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In the House of Scarlet

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There are those in the land of the forgotten who dance when the sun sleeps, who fly and hunt in the night. They wait with bated breath for the coming of the moon in red and white. They hide from the light, and are paid their toll in fear, in awe, in faces that vanish one night and are never once seen again.

There are those, too, who walk in the day, whose lot is the field and the workshop, streets and farms, hearth and home. They set with the sun, and never dare trade more than whispers past dusk. They have little in their village, in the home of all they had once forgotten, but for words they do not want, and words they will weave together gladly.

There are tales, and there are stories, and there are legends. A few scattered words become a tale, told in passing as an idle rumour, or murmured on a street. Once they are known, familiar to all, they become stories, to be told around the light of a firepit late at night, time after time. A story that ages well - that is not overtaken by the years, and survives past its time, gathering a mantle of dust - might even be called a legend.

Some are flights of fancy, others dire warnings. Some would argue them, but rarely are they wrong. Many would swear by them, but so few, too, are as true as they are thought to be. Among these stories - or perhaps they are legends, now - is a short, simple one, which spreads its roots on the far side of Misty Lake. A word of caution, and a moment's thought to a cruel injustice.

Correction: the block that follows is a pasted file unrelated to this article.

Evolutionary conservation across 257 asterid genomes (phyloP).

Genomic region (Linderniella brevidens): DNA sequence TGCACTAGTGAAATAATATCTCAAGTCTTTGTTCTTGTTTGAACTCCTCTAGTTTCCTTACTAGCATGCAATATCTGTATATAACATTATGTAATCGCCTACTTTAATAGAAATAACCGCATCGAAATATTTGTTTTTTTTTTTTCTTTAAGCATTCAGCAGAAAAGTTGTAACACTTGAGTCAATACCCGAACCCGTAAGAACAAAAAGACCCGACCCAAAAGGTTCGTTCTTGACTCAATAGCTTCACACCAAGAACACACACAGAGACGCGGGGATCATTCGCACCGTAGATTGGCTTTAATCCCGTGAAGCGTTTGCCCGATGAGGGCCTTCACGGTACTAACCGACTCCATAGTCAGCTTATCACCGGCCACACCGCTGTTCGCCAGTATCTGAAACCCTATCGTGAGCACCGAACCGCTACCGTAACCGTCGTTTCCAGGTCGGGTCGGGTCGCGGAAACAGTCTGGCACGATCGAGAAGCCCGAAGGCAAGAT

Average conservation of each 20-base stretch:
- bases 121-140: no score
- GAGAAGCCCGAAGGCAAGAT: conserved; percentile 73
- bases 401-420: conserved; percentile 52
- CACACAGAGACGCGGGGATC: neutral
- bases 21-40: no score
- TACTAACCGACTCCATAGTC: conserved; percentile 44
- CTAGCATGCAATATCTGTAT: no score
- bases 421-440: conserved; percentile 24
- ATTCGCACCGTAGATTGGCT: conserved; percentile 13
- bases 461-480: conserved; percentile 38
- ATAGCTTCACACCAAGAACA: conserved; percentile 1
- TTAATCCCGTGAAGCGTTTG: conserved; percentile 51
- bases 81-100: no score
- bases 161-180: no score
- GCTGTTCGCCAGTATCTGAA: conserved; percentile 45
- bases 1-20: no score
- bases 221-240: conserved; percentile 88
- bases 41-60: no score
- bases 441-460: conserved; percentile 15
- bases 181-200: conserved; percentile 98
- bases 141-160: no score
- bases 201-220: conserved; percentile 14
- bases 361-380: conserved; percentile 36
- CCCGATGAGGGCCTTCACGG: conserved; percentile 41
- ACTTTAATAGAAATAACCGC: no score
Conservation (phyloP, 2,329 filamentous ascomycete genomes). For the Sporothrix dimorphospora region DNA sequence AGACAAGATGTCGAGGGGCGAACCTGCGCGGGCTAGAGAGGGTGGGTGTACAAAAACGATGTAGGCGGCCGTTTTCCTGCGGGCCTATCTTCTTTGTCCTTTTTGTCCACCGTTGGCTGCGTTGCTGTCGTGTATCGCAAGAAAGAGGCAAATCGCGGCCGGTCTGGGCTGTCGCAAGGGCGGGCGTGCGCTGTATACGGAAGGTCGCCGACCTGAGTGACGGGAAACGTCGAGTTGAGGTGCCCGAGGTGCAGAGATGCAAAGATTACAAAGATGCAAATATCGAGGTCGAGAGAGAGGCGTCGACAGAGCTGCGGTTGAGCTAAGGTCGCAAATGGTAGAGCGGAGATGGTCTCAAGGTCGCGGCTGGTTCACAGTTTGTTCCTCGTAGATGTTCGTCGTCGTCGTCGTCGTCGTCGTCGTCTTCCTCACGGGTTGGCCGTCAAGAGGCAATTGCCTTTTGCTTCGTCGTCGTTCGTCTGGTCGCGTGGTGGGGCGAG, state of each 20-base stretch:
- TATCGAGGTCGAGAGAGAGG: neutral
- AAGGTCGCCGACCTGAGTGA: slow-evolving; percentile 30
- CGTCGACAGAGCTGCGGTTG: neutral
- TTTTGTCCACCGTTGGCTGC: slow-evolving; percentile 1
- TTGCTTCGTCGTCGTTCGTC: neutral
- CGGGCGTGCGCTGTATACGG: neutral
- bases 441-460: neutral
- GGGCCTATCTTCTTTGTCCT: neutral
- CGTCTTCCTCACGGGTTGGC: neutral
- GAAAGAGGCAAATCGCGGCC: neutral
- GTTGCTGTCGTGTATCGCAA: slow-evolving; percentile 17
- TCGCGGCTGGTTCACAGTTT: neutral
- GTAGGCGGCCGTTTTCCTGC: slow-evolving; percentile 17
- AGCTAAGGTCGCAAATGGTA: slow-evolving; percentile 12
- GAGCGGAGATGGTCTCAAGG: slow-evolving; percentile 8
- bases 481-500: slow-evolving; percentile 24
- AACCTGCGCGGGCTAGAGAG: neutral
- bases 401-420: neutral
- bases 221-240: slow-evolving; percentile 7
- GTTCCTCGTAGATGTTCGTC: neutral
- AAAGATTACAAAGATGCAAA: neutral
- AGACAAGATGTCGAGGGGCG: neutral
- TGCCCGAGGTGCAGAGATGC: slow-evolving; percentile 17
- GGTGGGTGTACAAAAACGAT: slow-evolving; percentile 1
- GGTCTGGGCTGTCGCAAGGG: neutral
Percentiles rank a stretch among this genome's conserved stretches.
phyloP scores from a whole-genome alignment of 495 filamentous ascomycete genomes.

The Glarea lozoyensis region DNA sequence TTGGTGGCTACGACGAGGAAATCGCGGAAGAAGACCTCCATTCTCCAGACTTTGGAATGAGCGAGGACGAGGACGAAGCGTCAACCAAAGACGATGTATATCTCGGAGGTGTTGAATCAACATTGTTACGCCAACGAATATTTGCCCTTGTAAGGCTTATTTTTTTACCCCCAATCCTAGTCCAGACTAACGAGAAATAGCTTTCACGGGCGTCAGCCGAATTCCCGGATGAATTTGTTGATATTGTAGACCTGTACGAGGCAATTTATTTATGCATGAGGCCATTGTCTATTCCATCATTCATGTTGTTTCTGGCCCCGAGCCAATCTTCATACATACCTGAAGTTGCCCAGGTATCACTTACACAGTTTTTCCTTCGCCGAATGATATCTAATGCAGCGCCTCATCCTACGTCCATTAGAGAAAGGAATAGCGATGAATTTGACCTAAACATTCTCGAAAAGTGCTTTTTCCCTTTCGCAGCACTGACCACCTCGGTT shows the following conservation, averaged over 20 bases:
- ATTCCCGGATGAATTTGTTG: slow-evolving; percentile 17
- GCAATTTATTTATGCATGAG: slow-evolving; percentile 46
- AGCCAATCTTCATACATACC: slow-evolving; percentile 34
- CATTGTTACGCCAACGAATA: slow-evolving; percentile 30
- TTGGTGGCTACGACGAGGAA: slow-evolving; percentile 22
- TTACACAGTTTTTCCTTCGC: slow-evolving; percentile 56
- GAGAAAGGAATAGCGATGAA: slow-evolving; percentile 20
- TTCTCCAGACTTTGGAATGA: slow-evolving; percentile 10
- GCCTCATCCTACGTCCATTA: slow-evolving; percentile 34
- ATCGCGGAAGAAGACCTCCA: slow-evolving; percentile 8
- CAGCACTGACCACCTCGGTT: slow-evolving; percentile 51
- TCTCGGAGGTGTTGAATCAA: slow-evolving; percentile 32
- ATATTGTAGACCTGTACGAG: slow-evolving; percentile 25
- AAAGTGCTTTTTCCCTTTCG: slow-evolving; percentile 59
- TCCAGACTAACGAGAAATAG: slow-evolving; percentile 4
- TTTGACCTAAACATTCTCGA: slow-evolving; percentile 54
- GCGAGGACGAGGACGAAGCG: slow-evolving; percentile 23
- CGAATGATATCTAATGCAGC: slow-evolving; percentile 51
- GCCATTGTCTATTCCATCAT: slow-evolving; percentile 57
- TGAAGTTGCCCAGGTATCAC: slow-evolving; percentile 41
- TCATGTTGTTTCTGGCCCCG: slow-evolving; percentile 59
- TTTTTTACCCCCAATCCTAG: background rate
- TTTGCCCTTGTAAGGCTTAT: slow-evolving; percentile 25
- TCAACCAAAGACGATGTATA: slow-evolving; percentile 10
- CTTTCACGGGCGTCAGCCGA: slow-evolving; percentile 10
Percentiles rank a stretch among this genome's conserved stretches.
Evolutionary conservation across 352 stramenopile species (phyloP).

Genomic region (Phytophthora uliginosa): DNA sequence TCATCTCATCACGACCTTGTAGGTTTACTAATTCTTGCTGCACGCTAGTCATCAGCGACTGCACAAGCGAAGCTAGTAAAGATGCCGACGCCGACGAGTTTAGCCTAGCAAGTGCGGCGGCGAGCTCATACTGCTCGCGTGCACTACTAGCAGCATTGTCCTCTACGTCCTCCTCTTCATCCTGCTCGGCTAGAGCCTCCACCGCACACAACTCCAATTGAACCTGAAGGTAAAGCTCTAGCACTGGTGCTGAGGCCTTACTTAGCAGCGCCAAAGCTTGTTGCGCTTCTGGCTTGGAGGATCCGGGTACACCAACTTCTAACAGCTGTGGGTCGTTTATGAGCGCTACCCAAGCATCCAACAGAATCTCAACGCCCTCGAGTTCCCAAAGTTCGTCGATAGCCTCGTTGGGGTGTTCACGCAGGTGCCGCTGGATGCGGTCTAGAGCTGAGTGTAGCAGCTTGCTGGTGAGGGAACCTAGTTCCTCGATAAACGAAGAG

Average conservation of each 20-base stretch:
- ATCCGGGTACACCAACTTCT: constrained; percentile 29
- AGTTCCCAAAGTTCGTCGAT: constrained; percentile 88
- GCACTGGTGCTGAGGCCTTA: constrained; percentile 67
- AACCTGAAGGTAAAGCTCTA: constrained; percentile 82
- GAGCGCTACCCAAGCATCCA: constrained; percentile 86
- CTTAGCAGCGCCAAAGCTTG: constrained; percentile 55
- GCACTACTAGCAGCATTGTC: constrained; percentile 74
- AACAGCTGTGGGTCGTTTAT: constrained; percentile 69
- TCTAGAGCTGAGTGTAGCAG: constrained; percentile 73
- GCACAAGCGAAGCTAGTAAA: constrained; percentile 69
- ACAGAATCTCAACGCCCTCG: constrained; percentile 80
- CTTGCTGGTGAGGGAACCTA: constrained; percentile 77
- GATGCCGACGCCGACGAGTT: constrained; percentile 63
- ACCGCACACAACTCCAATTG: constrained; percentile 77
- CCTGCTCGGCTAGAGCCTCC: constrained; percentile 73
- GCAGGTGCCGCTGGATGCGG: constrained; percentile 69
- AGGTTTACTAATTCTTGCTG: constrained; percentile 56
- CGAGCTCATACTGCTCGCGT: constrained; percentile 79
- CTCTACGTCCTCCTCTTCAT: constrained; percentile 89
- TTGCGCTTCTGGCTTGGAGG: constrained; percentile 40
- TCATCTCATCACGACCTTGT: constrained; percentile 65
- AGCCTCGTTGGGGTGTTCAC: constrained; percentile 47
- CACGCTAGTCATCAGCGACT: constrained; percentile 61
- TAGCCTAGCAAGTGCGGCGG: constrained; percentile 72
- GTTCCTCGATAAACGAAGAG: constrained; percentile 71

"In the house of Scarlet lurks a monster. In the house of Scarlet lies a prisoner."

- - -

There are those who would say she is more than human. There are those who would say she is less. Even the strangest of youkai will smile, or laugh, or weep, or snap in anger. Who is she, with her strange, constant stillness, this stone-faced apparition? Would she not be less human still than those who surround her?

The devil's own servant, stranger still than the Scarlets themselves. Does she not stop? Surely she must. Even the dead sleep in this mansion, but she alone continues without so much as a second's rest. Some days, she might allow herself to flicker ever so briefly, as time stands still on her behalf. Who is she, that would leave time at her beck and call, leave her as the lifeless living serving the living dead?